Home US Virgin Islands Can Life On A Boat Get Any Better Than This?

Can Life On A Boat Get Any Better Than This?

written by Terysa April 25, 2017

I love living on a boat sometimes.

Don’t get me wrong. Sometimes living on a boat is tough. I don’t get hot showers- in fact, if our water tanks are running low, I don’t get any showers at all- clean clothes is a luxury, we’re so far away from our friends and families, internet is intermittent, and we’re slaves to the weather.

But then we get times like this, where all the amazing things we love about cruising come together into one epic weekend.

It all started on the Friday morning. We got up bright and early to wave goodbye to Shiner and then motored over to St John where we completed the refreshingly simple process of checking into the USA. We had a very American breakfast (cornflake covered chicken on a waffle… who thinks of this stuff!?) and then moved the boat to the nearby Francis Bay.

Early morning motor-sail and phone calls home

We had spent a couple of nights here before and had been sorry to leave. This unexpected return was a huge bonus, not just because it’s a gorgeous bay but because our friends Bo and Allison from Sailing B+A were coming to meet us!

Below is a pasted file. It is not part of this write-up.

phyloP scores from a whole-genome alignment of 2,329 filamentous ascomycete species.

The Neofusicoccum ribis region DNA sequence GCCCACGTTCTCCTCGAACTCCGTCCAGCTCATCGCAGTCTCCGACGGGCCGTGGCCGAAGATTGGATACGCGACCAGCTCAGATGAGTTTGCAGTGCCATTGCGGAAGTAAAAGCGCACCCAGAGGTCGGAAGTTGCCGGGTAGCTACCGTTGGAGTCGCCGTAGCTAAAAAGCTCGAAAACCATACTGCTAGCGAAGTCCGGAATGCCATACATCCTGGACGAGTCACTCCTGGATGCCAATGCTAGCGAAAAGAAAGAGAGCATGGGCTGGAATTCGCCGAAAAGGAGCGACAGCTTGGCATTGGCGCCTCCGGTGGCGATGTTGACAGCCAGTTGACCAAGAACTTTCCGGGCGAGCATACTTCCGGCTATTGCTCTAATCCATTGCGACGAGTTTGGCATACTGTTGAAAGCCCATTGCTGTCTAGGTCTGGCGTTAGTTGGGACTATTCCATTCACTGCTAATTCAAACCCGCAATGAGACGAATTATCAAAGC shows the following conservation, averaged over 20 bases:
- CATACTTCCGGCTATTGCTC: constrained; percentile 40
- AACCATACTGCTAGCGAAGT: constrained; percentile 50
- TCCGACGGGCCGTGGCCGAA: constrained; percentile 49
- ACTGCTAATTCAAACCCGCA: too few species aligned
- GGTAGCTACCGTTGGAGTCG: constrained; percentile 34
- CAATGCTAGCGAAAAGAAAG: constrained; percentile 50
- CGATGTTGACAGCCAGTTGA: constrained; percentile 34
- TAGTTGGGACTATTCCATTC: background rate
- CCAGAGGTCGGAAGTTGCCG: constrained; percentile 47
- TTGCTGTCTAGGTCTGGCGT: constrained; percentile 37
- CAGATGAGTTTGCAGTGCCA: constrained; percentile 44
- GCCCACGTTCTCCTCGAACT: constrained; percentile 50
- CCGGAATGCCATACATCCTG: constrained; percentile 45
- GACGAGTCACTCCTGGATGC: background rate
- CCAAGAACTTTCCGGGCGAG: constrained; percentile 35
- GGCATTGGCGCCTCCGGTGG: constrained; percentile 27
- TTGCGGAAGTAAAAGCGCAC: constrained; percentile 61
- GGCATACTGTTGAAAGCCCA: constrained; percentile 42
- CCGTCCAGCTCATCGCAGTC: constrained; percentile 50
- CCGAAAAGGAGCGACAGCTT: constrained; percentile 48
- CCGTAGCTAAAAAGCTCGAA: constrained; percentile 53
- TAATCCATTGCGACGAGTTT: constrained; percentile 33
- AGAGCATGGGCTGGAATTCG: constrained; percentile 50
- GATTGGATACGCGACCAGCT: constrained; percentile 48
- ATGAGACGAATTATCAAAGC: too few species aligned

I had assumed it was just going to be the four of us, but it turned out Allison had invited Allende, Wanderlust and Privilege along as well. Most of us had never met except through the world wide web and despite Nick and I being kind of ready for a bit of space after having a guest onboard for 2 weeks, we found ourselves with a very busy social calendar indeed.

Time to try out our lobster snare!

First activity, which took place the second Bo and Allison arrived, was to try to catch some lobster.

Now. Nick had been anticipating this moment for some time. He had even gone to the effort of making a home-made lobster snare and had been itching to try it out. The BVI’s have strict rules about taking marine life from the water without a permit, but now we were in the USVI’s our moment had come. Bo and Allison had been lobstering before around Francis Bay and had a good idea of where to start looking. Sure enough, after about half an hour of diving, swimming and frantically looking for anything that resembled lobster antennae (they’re really hard to spot underwater!) Bo and Nick finally caught one. The snare worked! Success at last.

We were beyond excited and there was a lot of discussion over how to a) kill the lobster (it wasn’t pretty…) and then b) cook the lobster (BBQ’d half, pan-fried half. Delicious!). But our day wasn’t over yet! We had just enough time for an afternoon nap before our evening dinghy raft-up with our new friends.

Why haven’t we had sundowners like this before!?

I had been sceptical about the prospect of a dinghy raft up. Sitting in our dinghy for drinks just did not sound like fun. Well, occasionally I’ve been proved wrong, and this was one of those times. We all tied onto a buoy, someone bought their wireless speaker so we had some tunes, and we had an unimpeded view of a glorious sunset! It was the perfect way to get to know the three boats we had not yet met.

Dinghy raft up!